Washington, D.C. – According to a National Fire Protection Association report titled “U.S Fire Department Profile through 2002,” released in October 2003, the total amount of volunteers nationwide went up 4.1% from the year before and is the highest it has been since 1995. This marks a reversal in the downward trend we have seen in the amount of volunteers in since 1983, when there were 884,600 nationwide.
“While we are encouraged by these new figures, we still have a long way to go to reverse the trend that has been chipping away at our ranks for the last 20 years,” said National Volunteer Fire Council Chairman Philip C. Stittleburg. “The NVFC encourages firefighters to work with their elected officials at all levels of government to implement meaningful recruitment and retention programs.”
According to the report, there were 1,108,250 firefighters in the United States in 2002. Of these 291,650 (26%) were career and 816,600 (74%) were volunteer.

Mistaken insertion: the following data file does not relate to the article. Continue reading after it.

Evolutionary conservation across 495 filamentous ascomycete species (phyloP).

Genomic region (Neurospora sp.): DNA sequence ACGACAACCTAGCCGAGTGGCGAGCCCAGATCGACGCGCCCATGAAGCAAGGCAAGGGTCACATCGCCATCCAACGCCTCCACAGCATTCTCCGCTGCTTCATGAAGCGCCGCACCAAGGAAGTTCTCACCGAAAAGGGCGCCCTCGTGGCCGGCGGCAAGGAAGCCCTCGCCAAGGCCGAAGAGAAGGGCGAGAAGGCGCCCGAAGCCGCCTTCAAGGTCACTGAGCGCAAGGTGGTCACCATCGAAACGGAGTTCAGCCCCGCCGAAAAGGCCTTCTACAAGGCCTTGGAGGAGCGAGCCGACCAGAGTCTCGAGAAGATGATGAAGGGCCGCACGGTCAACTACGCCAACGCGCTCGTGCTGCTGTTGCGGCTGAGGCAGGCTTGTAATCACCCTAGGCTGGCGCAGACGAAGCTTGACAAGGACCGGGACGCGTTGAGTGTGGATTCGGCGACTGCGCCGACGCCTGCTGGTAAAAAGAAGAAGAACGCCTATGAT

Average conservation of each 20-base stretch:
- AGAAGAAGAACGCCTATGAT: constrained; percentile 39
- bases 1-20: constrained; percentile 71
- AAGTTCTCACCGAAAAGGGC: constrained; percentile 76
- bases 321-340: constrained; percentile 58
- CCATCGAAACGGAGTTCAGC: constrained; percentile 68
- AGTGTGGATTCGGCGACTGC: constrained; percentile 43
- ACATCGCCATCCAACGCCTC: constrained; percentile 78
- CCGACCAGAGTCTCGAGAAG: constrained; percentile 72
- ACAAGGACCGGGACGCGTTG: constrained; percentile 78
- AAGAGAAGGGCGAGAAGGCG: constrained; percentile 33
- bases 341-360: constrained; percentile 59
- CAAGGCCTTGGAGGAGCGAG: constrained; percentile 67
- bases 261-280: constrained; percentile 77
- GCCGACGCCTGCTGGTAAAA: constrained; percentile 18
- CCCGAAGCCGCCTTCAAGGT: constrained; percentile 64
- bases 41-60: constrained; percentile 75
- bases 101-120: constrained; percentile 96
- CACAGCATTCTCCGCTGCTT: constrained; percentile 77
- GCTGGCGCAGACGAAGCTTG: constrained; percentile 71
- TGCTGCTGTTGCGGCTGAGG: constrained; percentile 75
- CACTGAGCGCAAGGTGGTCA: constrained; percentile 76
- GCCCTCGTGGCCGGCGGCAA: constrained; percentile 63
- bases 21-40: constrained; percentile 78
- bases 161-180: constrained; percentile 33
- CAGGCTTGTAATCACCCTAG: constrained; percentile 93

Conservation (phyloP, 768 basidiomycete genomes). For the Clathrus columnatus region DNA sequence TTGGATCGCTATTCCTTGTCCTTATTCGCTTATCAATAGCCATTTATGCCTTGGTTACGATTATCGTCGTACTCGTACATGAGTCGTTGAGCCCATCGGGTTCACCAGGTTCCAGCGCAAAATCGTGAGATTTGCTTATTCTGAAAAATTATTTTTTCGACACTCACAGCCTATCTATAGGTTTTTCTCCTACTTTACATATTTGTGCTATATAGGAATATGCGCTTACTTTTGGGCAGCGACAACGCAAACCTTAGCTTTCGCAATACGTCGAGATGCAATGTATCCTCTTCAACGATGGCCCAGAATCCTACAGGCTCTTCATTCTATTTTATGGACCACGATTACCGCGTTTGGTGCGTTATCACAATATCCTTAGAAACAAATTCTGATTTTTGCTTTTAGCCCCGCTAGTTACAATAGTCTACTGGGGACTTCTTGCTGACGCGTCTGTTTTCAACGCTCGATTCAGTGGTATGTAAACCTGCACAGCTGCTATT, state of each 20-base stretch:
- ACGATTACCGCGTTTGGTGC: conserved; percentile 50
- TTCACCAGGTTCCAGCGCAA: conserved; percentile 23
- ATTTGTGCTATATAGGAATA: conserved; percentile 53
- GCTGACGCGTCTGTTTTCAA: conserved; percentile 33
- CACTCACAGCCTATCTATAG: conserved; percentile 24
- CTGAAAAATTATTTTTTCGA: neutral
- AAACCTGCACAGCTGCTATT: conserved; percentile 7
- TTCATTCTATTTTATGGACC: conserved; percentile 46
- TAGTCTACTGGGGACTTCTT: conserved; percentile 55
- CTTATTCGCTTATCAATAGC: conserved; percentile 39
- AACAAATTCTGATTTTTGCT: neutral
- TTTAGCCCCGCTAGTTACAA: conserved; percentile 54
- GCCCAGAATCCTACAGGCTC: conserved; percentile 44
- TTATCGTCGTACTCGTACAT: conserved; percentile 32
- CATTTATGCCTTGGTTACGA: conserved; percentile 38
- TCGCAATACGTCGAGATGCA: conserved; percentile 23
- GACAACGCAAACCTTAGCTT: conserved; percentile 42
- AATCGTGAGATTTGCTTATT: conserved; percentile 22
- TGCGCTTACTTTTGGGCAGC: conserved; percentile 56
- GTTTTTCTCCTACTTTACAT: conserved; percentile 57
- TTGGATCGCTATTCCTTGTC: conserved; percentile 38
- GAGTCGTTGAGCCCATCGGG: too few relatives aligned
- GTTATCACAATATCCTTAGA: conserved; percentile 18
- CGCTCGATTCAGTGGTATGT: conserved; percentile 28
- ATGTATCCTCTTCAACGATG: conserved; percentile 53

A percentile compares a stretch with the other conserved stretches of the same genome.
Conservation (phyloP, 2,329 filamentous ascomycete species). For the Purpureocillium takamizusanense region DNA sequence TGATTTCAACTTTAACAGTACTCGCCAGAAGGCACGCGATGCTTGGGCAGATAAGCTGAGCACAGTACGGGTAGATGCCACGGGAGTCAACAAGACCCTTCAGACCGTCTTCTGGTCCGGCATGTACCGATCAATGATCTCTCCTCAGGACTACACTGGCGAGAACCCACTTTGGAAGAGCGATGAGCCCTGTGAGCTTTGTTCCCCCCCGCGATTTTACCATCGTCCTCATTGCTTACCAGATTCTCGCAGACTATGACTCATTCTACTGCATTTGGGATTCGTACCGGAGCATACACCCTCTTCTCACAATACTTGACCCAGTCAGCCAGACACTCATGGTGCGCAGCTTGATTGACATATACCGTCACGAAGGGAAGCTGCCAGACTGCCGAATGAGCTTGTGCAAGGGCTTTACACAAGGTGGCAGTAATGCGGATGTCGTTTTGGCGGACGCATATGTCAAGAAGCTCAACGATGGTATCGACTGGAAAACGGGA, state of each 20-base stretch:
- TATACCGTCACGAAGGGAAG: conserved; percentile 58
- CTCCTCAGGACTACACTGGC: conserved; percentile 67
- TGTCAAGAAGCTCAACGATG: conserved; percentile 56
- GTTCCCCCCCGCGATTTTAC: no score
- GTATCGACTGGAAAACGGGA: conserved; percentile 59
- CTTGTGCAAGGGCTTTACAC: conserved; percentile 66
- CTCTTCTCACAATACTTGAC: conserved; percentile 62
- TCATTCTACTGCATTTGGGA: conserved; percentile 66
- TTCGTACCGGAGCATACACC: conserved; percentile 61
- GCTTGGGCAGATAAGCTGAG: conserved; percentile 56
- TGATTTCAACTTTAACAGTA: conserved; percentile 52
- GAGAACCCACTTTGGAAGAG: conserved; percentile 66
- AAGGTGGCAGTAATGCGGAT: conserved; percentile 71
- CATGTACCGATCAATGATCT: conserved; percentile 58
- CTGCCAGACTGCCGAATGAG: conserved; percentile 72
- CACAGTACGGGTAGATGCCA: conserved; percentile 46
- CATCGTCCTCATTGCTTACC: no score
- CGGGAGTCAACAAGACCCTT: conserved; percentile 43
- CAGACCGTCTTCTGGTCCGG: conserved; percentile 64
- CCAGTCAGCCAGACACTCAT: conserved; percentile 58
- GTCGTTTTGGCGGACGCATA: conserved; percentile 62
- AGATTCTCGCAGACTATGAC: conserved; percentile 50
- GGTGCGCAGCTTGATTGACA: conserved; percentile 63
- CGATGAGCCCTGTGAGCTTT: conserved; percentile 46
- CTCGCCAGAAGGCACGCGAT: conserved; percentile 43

Stittleburg added, “Programs like NVFC’s 1-800-FIRE-LINE and the USA Freedom Corps Initiative, coupled with strong efforts at the local level, are reasons we feel why we are seeing this spike in volunteerism and we must work steadfastly to ensure this trend continues.”
Other Facts & Figures
- From 1980 to 2002, total calls almost doubled and mutual aid calls tripled.
- In 2002, a total of 97 firefighters were fatally injured while on duty. Of these, 30 were career, 50 were volunteer, and 17 were non-municipal (those not affiliated with local, public fire departments.
- Most of the volunteer firefighters are in departments that protect 25,000 people or less.
- During 2000-2002, 13% of U.S. fire departments provided advanced life support; 42% provided basic EMS; and 45% didn’t provide any EMS at all.
- There were an estimated 15,550 collisions involving fire department emergency vehicles while responding to or returning from incidents. These collisions resulted in 1,040 firefighter injuries. Twenty-two firefighters died in vehicle crashes and seven others died after being struck by vehicles.